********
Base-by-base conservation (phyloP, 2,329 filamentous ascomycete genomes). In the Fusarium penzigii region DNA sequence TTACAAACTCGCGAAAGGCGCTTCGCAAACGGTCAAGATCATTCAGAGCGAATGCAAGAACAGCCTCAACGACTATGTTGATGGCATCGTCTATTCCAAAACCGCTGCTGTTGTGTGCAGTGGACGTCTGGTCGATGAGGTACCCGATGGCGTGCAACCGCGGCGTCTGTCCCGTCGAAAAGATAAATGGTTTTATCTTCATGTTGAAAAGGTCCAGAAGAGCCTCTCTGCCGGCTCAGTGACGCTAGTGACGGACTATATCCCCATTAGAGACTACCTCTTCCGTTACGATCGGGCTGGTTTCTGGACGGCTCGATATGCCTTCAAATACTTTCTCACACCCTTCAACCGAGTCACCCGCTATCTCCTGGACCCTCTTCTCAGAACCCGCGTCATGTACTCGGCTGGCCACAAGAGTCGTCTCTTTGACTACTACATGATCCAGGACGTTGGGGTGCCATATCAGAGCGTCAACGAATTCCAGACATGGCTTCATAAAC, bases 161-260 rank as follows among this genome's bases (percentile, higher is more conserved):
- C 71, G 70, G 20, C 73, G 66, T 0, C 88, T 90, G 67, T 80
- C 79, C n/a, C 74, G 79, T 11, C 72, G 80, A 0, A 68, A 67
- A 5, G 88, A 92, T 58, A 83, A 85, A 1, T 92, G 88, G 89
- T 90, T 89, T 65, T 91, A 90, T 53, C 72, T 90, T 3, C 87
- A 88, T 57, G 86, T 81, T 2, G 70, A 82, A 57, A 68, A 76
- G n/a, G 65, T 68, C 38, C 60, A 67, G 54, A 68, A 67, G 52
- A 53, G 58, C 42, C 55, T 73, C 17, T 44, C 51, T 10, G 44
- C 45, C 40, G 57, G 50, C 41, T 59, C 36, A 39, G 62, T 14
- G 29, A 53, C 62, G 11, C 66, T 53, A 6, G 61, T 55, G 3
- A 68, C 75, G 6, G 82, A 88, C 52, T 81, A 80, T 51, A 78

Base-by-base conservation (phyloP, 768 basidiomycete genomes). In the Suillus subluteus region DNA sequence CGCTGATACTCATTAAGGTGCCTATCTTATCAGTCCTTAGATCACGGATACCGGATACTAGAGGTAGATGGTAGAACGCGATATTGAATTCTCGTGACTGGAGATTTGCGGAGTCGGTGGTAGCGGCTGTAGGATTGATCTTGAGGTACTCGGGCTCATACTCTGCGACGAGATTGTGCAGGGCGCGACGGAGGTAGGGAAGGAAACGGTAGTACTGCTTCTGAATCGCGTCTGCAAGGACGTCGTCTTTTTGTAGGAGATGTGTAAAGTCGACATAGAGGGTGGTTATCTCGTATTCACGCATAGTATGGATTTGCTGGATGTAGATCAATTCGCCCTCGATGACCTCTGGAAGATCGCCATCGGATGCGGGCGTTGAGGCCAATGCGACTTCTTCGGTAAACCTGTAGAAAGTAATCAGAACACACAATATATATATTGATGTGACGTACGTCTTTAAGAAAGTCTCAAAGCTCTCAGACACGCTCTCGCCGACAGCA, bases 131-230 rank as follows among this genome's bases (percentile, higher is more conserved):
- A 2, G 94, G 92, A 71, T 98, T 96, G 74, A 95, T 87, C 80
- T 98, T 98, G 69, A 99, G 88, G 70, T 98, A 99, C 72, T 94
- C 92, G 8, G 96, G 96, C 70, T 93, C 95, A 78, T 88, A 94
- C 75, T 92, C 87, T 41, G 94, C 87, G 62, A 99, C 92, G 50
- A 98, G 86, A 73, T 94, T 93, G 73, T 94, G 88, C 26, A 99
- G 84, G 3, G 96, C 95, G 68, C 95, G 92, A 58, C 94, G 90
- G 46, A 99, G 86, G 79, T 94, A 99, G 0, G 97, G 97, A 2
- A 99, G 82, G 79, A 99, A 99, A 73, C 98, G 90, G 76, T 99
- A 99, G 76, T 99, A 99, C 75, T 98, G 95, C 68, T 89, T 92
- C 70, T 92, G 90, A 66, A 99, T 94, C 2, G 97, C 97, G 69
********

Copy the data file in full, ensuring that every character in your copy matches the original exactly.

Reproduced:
Base-by-base conservation (phyloP, 2,329 filamentous ascomycete genomes). In the Fusarium penzigii region DNA sequence TTACAAACTCGCGAAAGGCGCTTCGCAAACGGTCAAGATCATTCAGAGCGAATGCAAGAACAGCCTCAACGACTATGTTGATGGCATCGTCTATTCCAAAACCGCTGCTGTTGTGTGCAGTGGACGTCTGGTCGATGAGGTACCCGATGGCGTGCAACCGCGGCGTCTGTCCCGTCGAAAAGATAAATGGTTTTATCTTCATGTTGAAAAGGTCCAGAAGAGCCTCTCTGCCGGCTCAGTGACGCTAGTGACGGACTATATCCCCATTAGAGACTACCTCTTCCGTTACGATCGGGCTGGTTTCTGGACGGCTCGATATGCCTTCAAATACTTTCTCACACCCTTCAACCGAGTCACCCGCTATCTCCTGGACCCTCTTCTCAGAACCCGCGTCATGTACTCGGCTGGCCACAAGAGTCGTCTCTTTGACTACTACATGATCCAGGACGTTGGGGTGCCATATCAGAGCGTCAACGAATTCCAGACATGGCTTCATAAAC, bases 161-260 rank as follows among this genome's bases (percentile, higher is more conserved):
- C 71, G 70, G 20, C 73, G 66, T 0, C 88, T 90, G 67, T 80
- C 79, C n/a, C 74, G 79, T 11, C 72, G 80, A 0, A 68, A 67
- A 5, G 88, A 92, T 58, A 83, A 85, A 1, T 92, G 88, G 89
- T 90, T 89, T 65, T 91, A 90, T 53, C 72, T 90, T 3, C 87
- A 88, T 57, G 86, T 81, T 2, G 70, A 82, A 57, A 68, A 76
- G n/a, G 65, T 68, C 38, C 60, A 67, G 54, A 68, A 67, G 52
- A 53, G 58, C 42, C 55, T 73, C 17, T 44, C 51, T 10, G 44
- C 45, C 40, G 57, G 50, C 41, T 59, C 36, A 39, G 62, T 14
- G 29, A 53, C 62, G 11, C 66, T 53, A 6, G 61, T 55, G 3
- A 68, C 75, G 6, G 82, A 88, C 52, T 81, A 80, T 51, A 78

Base-by-base conservation (phyloP, 768 basidiomycete genomes). In the Suillus subluteus region DNA sequence CGCTGATACTCATTAAGGTGCCTATCTTATCAGTCCTTAGATCACGGATACCGGATACTAGAGGTAGATGGTAGAACGCGATATTGAATTCTCGTGACTGGAGATTTGCGGAGTCGGTGGTAGCGGCTGTAGGATTGATCTTGAGGTACTCGGGCTCATACTCTGCGACGAGATTGTGCAGGGCGCGACGGAGGTAGGGAAGGAAACGGTAGTACTGCTTCTGAATCGCGTCTGCAAGGACGTCGTCTTTTTGTAGGAGATGTGTAAAGTCGACATAGAGGGTGGTTATCTCGTATTCACGCATAGTATGGATTTGCTGGATGTAGATCAATTCGCCCTCGATGACCTCTGGAAGATCGCCATCGGATGCGGGCGTTGAGGCCAATGCGACTTCTTCGGTAAACCTGTAGAAAGTAATCAGAACACACAATATATATATTGATGTGACGTACGTCTTTAAGAAAGTCTCAAAGCTCTCAGACACGCTCTCGCCGACAGCA, bases 131-230 rank as follows among this genome's bases (percentile, higher is more conserved):
- A 2, G 94, G 92, A 71, T 98, T 96, G 74, A 95, T 87, C 80
- T 98, T 98, G 69, A 99, G 88, G 70, T 98, A 99, C 72, T 94
- C 92, G 8, G 96, G 96, C 70, T 93, C 95, A 78, T 88, A 94
- C 75, T 92, C 87, T 41, G 94, C 87, G 62, A 99, C 92, G 50
- A 98, G 86, A 73, T 94, T 93, G 73, T 94, G 88, C 26, A 99
- G 84, G 3, G 96, C 95, G 68, C 95, G 92, A 58, C 94, G 90
- G 46, A 99, G 86, G 79, T 94, A 99, G 0, G 97, G 97, A 2
- A 99, G 82, G 79, A 99, A 99, A 73, C 98, G 90, G 76, T 99
- A 99, G 76, T 99, A 99, C 75, T 98, G 95, C 68, T 89, T 92
- C 70, T 92, G 90, A 66, A 99, T 94, C 2, G 97, C 97, G 69